Individual Therapy & Group Therapy Both Have Pros & Cons
Psychotherapy, or therapy as it will be referred to in this article, is the use of techniques to assist in managing thoughts, feelings, and behavior. Therapists typically utilize therapy to relieve symptoms of emotional or behavioral dysfunction or distress. Therapists also use it to help clients achieve improved levels of self-awareness, realize their full potential, navigate through big life changes, and enhance current and future relationships.
Every individual has their own concerns and problems. No two people share the same experiences, so naturally, it makes sense that the form of therapy that people choose varies. Today, we are going to compare individual and group therapy, discussing their advantages and disadvantages.
Individual therapy occurs where one individual known as the client engages in a therapeutic process with at least one trained therapist. This therapist must be someone who is professionally trained in the use of therapy, which can include psychologists, social workers, counselors, psychiatrists, marriage and family counselors, and more. If they have not received formal training, they are not a therapist, and the process is not therapy.
- Stronger Therapeutic Alliance. A therapeutic alliance refers to the relationship between the client and their therapist. Because of the one-on-one nature of the situation, the client can receive thorough care. The therapist can better understand the client’s specific problems and develop a personalized approach to aiding them. The client builds a sense of trust with their therapist, becoming more comfortable to disclose intimate information.
- Better Confidentiality. Because of the nature of the one-on-one situation, the conversations and information discussed are much easier to maintain and keep private. Therapists cannot break their ethical principle of confidentiality, except in extreme cases. Some individuals who go to therapy often feel ashamed, but individual therapy allows them to make sure no one knows they are going.
- Go at Patient’s Pace. In individual therapy, the therapist’s main focus is their one client. This allows the client and therapist to proceed with their therapy at a pace the client is more comfortable with, avoiding rushing or speeding through issues or topics.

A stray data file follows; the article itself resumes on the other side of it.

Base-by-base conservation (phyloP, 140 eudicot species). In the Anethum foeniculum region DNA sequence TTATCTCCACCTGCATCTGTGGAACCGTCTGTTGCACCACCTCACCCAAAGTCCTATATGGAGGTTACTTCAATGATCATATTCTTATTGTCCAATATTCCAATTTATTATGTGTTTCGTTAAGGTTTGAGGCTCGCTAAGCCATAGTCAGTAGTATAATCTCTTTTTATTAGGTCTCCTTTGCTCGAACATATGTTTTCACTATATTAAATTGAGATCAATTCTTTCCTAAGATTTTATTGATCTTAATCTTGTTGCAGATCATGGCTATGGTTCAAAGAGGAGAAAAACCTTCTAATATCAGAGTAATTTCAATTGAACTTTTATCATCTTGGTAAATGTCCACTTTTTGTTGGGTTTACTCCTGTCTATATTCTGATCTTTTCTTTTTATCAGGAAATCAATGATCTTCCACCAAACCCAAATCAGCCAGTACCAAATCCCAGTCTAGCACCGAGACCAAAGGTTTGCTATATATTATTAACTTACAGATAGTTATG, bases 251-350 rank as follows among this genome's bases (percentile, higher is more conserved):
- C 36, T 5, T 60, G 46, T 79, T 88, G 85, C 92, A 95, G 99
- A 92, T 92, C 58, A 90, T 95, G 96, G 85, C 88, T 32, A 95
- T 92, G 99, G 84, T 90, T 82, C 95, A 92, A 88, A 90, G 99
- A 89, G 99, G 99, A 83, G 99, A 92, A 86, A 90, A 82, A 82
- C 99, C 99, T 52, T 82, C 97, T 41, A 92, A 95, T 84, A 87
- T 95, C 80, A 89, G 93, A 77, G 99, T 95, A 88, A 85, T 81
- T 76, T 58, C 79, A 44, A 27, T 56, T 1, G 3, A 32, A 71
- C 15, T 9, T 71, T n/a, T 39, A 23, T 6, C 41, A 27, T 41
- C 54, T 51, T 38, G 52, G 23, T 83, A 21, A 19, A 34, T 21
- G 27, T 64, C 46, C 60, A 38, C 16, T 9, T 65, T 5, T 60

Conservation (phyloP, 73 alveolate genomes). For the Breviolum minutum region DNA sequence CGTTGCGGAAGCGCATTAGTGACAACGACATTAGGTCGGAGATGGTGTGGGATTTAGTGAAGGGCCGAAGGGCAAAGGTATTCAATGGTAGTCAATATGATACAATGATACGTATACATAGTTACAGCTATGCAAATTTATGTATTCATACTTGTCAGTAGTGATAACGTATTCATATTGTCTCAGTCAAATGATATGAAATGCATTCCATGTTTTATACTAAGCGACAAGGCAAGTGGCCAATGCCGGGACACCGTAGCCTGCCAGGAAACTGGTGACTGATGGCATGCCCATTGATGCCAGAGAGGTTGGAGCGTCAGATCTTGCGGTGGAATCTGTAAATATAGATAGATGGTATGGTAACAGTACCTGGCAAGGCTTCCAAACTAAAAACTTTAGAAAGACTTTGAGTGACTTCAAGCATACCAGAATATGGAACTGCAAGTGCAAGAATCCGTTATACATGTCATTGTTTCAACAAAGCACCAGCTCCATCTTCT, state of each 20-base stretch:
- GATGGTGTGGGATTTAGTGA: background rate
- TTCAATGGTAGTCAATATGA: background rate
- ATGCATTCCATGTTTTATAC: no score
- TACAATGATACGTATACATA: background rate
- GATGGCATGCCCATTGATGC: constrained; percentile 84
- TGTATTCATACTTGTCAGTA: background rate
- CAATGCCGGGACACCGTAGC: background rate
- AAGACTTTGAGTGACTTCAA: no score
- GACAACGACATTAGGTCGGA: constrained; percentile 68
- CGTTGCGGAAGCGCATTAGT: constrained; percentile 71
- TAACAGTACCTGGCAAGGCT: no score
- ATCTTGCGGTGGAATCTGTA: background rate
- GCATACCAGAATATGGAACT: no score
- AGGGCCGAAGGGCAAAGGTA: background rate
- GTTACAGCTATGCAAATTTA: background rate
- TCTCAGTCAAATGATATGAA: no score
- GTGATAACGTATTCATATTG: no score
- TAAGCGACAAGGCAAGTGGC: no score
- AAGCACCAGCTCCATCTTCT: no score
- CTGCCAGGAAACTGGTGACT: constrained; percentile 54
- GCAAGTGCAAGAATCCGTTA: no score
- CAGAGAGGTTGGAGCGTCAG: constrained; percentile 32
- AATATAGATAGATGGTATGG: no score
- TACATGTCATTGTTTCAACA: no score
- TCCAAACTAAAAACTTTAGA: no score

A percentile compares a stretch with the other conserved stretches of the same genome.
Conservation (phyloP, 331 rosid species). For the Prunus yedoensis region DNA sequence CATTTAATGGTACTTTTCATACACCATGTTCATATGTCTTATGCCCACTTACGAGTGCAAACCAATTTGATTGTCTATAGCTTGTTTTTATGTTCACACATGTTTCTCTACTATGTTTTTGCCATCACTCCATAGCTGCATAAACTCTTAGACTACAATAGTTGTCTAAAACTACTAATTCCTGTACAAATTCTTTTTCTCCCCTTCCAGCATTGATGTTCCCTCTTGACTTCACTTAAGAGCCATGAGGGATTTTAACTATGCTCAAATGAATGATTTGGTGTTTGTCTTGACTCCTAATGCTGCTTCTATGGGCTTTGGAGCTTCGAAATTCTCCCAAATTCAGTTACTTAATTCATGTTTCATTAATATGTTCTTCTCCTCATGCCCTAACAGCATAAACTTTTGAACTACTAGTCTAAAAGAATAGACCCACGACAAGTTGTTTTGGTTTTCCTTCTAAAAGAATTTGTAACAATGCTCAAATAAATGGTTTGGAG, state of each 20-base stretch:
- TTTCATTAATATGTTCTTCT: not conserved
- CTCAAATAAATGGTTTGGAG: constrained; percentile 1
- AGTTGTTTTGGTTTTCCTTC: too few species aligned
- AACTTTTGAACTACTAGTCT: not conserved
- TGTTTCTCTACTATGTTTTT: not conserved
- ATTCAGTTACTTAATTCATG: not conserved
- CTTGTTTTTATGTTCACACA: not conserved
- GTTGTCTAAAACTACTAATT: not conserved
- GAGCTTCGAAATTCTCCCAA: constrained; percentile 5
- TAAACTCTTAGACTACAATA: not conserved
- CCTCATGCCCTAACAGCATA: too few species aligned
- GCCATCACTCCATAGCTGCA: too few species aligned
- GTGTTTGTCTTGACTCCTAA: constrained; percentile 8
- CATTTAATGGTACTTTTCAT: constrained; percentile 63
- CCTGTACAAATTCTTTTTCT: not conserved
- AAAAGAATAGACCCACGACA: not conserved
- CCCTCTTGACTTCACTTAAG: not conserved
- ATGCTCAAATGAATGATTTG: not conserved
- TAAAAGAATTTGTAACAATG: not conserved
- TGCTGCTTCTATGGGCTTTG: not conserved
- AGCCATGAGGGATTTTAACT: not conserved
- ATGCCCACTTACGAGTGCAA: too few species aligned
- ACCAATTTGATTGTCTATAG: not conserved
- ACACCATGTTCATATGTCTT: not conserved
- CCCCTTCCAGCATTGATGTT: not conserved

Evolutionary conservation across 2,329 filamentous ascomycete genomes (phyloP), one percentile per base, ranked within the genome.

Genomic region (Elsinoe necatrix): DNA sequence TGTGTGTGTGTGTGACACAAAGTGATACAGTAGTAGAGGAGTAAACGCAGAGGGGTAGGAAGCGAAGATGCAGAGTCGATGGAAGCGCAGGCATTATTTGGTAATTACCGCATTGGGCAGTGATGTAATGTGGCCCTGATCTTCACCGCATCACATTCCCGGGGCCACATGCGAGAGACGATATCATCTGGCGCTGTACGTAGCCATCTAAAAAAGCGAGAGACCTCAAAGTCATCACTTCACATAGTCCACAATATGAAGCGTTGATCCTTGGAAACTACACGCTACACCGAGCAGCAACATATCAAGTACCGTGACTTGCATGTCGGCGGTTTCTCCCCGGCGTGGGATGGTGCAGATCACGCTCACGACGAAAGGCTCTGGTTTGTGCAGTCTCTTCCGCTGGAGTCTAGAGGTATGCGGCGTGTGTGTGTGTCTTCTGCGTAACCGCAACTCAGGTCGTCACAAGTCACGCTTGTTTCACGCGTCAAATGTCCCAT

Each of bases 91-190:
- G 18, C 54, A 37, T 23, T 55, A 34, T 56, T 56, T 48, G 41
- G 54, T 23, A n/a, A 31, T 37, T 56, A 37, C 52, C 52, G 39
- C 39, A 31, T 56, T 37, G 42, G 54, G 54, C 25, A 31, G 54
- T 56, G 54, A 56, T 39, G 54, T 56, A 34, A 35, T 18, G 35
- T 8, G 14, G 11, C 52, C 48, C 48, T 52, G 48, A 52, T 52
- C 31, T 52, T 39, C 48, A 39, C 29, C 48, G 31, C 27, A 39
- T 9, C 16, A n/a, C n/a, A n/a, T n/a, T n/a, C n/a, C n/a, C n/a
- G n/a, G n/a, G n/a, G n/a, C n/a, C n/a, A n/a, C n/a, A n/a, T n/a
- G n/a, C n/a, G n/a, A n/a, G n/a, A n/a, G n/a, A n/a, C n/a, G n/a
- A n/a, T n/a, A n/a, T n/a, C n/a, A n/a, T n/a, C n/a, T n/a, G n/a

- Client Receives More Attention. Since the client is in a situation with just their therapist, they get the advantage of the therapist focusing all their attention on them, helping them better understand what is going on.
- Individual therapy is typically more expensive.
- Clients have less opportunity to model the behavior of an individual with similar problems who has successfully seen improvement.
- Some individuals find focusing on themselves difficult and struggle to effectively communicate their emotions.
- There is less opportunity to see others going through similar problems to let them know they aren’t alone.
Group therapy occurs in any therapy session that includes one or more clients. Family and marriage counseling can both be deemed group therapy. Most cases involve just one therapist, but some do have two. Group sizes can vary, but it has been deemed that the ideal group size is between 8-12 people. Many of these individuals meet in a group because they share an issue that they would like to discuss or improve on.
- Creates a Sense of Universality. The members in these groups come together and share a sense of belonging. They are often shown that they are not alone. This helps in cases of substance abuse where individuals feel like their situation is unique.
- Members Can Engage in Modeling. Individuals in groups can view others who are successfully navigating their situation and begin modeling the same behavior to see their own success. Clients get to share experiences and, in turn, learn important information to help them in their situation.
- Members Feel Supported and Can Support Others. Both of these notions are extremely important in therapy. It is vital for members to feel cared for and supported when expressing themselves. However, giving support allows for growth and learning.
- Helps Develop Better Communication Skills. Members learn to express themselves appropriately, listening to what is being said then expressing themselves. Clients learn how to better communicate their thoughts and feelings without feeling judged.
- The client receives less focus and attention as they would in individual therapy. Some individuals in a group receive more attention than the whole group.
- Some issues brought up aren’t always relevant to everyone.
- The therapeutic alliance between therapist and client isn’t nearly as strong.
- Even though it is expected that what is expressed in the group remains private, the risk of confidentiality being breached is higher.
- Groups typically meet at specific times, so they aren’t always convenient.
- Sometimes the group’s pace is either too fast or too slow for a client.
- Social loafing tends to occur with some members not actively participating or making changes.
Many individuals wonder if there is a better therapy option out of individual therapy and group therapy. However, neither is better. They each have their pros and cons. Depending on your situations and problems, one may be better for you than the other. To learn more about these therapy sessions and more, contact Lifeworks Counseling Center.
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